“This insurance does not apply to ‘bodily injury’, ‘property damage’, ‘personal injury’, ‘advertising injury’ or medical payments arising out of the existence, ownership, rental, maintenance, use, misuse or accidental discharge of firearms whether by any insured or insured employees, patron, tenant, guest or any other person, regardless of individual, circumstances or location.”
The insurance company brought a declaratory action against the bar seeking a determination that the exclusions applied and that it owed no duty to defend or indemnify the liquor seller. The lower court found for the tavern and injured patrons who were defendants in the coverage action finding that the claims asserted by the defendants in their lawsuit against the bar “potentially” fell within coverage and entered judgement in excess of $1Million agains the insurer, the insurer appealed pointing out that the underlying complaint in the injury lawsuit specifically sought damages for injuries arising from the assault and battery and shooting. The appellate court agreed and in reversing found:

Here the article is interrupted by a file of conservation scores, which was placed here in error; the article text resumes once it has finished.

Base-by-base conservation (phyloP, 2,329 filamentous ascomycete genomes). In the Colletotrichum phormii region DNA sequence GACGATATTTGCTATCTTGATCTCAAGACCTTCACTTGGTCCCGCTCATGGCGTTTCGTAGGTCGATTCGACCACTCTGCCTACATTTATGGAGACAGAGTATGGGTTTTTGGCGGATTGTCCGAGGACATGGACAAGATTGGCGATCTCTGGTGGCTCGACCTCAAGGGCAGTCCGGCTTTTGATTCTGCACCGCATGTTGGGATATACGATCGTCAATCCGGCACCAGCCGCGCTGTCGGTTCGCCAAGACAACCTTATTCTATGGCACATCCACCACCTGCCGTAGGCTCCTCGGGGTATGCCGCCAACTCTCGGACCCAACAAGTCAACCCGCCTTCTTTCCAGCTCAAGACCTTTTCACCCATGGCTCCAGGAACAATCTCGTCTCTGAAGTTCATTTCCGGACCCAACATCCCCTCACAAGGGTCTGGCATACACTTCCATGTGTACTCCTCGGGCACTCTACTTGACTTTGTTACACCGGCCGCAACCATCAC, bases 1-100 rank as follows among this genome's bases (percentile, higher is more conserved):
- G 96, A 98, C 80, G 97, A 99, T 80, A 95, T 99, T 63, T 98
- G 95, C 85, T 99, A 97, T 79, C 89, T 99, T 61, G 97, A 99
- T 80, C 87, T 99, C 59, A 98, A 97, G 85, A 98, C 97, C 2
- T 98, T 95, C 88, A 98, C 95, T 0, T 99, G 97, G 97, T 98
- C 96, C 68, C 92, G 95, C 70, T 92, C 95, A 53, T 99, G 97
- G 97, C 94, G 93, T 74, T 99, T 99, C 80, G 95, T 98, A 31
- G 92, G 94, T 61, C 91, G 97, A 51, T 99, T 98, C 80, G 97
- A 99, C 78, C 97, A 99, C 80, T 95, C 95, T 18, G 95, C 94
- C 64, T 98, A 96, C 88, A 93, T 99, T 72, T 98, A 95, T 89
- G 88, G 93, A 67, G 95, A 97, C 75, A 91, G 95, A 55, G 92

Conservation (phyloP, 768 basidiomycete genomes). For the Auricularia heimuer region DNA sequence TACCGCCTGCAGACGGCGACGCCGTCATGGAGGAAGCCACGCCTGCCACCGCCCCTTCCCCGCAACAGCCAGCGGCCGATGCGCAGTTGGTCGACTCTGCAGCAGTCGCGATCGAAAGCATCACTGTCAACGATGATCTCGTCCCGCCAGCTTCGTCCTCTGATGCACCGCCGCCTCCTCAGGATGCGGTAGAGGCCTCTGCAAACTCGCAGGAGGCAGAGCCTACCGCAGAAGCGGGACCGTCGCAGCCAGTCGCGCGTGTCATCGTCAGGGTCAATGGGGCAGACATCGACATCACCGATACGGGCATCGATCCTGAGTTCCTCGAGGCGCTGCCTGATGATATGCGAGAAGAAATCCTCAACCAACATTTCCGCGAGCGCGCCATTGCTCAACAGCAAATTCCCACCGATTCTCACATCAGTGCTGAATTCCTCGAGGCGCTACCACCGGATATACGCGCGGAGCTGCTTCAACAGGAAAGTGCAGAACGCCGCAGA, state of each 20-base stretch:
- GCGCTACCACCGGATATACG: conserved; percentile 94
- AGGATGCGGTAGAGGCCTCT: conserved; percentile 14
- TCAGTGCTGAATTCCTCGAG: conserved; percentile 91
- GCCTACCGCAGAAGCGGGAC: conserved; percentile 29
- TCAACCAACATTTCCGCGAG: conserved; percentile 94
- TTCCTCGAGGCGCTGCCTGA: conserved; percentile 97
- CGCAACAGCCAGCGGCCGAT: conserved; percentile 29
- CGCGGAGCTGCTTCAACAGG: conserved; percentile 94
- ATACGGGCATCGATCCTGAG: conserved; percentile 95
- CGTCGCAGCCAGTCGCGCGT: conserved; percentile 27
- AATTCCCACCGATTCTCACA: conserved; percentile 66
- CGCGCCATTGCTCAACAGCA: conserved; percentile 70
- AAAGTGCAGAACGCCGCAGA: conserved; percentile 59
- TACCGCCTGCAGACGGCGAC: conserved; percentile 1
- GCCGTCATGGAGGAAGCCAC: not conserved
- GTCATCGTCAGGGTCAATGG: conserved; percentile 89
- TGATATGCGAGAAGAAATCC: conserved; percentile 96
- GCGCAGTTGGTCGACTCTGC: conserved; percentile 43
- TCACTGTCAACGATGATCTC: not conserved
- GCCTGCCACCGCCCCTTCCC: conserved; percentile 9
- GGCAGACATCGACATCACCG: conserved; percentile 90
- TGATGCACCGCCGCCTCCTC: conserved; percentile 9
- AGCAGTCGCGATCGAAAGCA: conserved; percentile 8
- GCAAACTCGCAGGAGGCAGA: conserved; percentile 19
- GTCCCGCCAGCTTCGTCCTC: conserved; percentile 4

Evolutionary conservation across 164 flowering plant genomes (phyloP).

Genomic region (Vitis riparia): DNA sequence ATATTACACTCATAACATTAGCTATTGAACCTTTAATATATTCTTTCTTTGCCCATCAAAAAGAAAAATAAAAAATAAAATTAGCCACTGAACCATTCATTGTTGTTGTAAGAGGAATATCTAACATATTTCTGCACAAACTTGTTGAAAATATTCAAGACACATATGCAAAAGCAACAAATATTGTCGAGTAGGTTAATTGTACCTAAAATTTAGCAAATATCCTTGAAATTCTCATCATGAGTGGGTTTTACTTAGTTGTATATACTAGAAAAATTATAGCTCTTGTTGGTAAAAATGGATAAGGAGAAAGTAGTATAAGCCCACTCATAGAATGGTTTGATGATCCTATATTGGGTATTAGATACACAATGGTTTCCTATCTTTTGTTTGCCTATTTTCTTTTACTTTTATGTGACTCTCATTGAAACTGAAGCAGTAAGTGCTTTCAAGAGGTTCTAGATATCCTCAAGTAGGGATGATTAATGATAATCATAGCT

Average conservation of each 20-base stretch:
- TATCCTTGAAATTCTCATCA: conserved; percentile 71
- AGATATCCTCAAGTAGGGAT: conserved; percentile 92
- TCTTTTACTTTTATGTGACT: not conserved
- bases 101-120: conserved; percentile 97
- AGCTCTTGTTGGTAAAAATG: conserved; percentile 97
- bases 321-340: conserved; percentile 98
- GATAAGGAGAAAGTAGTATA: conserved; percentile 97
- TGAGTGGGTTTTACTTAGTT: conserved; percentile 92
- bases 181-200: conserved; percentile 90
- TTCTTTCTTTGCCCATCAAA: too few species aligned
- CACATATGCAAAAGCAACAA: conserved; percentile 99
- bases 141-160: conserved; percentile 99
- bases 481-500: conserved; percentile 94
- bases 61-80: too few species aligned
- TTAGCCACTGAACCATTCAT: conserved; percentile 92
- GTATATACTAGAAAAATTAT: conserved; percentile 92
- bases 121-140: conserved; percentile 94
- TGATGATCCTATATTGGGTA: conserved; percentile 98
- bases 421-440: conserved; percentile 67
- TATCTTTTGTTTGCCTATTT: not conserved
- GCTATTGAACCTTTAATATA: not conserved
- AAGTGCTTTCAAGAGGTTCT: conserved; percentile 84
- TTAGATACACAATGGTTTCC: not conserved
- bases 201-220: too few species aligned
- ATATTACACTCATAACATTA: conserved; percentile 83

Here, the complaint alleged that Mr. Bettis “with intent to do bodily harm” attacked both Mr. Matthews—“by striking him in the face and body and fatally shooting him”—and Ms. Dangerfield—“by striking her in the face.” Mr. Matthews was murdered, and Ms. Dangerfield was seriously injured. The policy did not define “assault” or “battery” so we must afford them their ordinary meaning. Valley Forge Insurance Co. v. Swiderski Electronics, Inc., 223 Ill. 2d 352, 366 (2006). Assault is defined as “[t]he threat or use of force on another that causes that person to have a reasonable apprehension of imminent harmful or offensive contact; the act of putting another person in reasonable fear or apprehension of an immediate battery by means of an act amounting to an attempt or threat to commit a battery.” Black’s Law Dictionary (11th ed. 2019). Battery is defined as “[t]he nonconsensual touching of, or use of force against, the body of another with the intent to cause harmful or offensive contact.” Black’s Law Dictionary (11th ed. 2019). The allegations of underlying complaint, that Mr. Bettis intentionally hit both Ms. Dangerfield and Mr. Matthews and intentionally shot Mr. Matthews, are allegations of battery that fall under the policy’s exclusion.